Pianotech

  • 1.  M damper upstop rail

    Registered Piano Technician
    Posted 24 days ago
    Greetings all,
    I came to a recently purchased (rebuilt, date unknown) 1978 M and found an odd problem: I could not get the damper upstop rail low enough. The other regulation parameters seemed reasonable: dampers to key lift and pedal were ok. In the photo you can see the rail is at the bottom of its travel. Anything I should look for?

    One thing that crossed my mind is that the back action is painted black. Perhaps it's not original? Do I need to simply redrilll the screw holes?

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    Scott Cole, RPT
    rvpianotuner.com
    Talent, OR
    (541-601-9033
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  • 2.  RE: M damper upstop rail

    Registered Piano Technician
    Posted 24 days ago
      |   view attached
    Sorry, forgot to attach a photo:

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    Scott Cole, RPT
    rvpianotuner.com
    Talent, OR
    (541-601-9033
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  • 3.  RE: M damper upstop rail

    Member
    Posted 24 days ago
    The ""rebuilder"" sprayed the backaction, a hack job. He didn't even clean the dust off of the tabs. Simply relocate the screws lower. You might have to plug the old holes. I use #8 square drive drawer front screws (built-in washer) from Mcfeeleys for this.  Plan on plenty else being not quite right.​

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    Regards,

    Jon Page
    mailto:jonpage@comcast.net
    http://www.pianocapecod.com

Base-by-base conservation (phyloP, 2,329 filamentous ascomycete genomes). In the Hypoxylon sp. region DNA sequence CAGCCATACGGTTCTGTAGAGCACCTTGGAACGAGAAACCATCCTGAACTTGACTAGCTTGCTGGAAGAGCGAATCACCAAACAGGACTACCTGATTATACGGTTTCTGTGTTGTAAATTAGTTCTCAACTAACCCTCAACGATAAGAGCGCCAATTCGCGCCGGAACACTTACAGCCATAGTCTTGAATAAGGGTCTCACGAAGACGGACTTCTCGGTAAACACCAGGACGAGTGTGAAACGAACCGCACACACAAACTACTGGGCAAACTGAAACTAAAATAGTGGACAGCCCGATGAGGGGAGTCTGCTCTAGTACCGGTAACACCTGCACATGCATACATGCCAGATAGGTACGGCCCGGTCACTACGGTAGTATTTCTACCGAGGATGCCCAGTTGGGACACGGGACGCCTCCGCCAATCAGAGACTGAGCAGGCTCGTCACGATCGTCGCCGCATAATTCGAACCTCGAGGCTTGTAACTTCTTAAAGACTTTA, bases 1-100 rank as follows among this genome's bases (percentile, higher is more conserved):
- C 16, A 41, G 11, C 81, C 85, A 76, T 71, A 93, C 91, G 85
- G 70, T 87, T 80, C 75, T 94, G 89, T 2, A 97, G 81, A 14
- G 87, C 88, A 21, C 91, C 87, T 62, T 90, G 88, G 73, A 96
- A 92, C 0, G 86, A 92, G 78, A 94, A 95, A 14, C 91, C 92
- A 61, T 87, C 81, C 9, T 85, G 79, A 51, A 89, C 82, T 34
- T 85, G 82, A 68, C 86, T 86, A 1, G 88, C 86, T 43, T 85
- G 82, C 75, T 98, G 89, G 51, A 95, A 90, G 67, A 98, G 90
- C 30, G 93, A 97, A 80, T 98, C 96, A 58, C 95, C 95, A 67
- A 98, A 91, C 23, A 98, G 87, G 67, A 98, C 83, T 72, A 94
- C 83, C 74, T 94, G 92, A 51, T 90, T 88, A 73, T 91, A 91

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  • 4.  RE: M damper upstop rail

    Registered Piano Technician
    Posted 23 days ago
    Oh, look. Carbon-fiberized!

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    William Ballard RPT
    WBPS
    Saxtons River VT
    802-869-9107

    "Our lives contain a thousand springs
    and dies if one be gone
    Strange that a harp of a thousand strings
    should keep in tune so long."
    ...........Dr. Watts, "The Continental Harmony,1774
    +++++++++++++++++++++
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  • 5.  RE: M damper upstop rail

    Registered Piano Technician
    Posted 24 days ago

    How does the upstop feel with the pedal and key depressed simultaneously? Oftentimes on these older Steinways, what feels like too much free play (when testing via lifting damper after depressing sharp) tightens up when the pedal and key are depressed simultaneously.

    If those check out, then it's relocating screw holes for the win. I've never seen the back action oversprayed like that. Very sloppy indeed.

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    Marc Abram RPT
    Highland MD
    (202) 468-8270
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  • 6.  RE: M damper upstop rail

    Member
    Posted 24 days ago
    I forgot,
    There will be a difference between key lift and pedal lift. Since the pivot for the tray is behind the underlever flange centers, the pedal lifts higher than the key lift.
    So check the free play in the damper with the pedal engaged. The upstop rail may be in the correct position.

    Pedal lift should lift to the point that the key lifts the damper. But when the key is held and the pedal engaged, the rear of the tray rises and so does the underlevers.

    If you adjust the upstop rail to the key lift, the pedal with jam the underlevers into the upstop rail and lower the front of the underlever restricting the upwards motion of the key and damper.

    If the tray pivot is in line with the flange centers, this does not happen.

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    Regards,

    Jon Page
    mailto:jonpage@comcast.net
    http://www.pianocapecod.com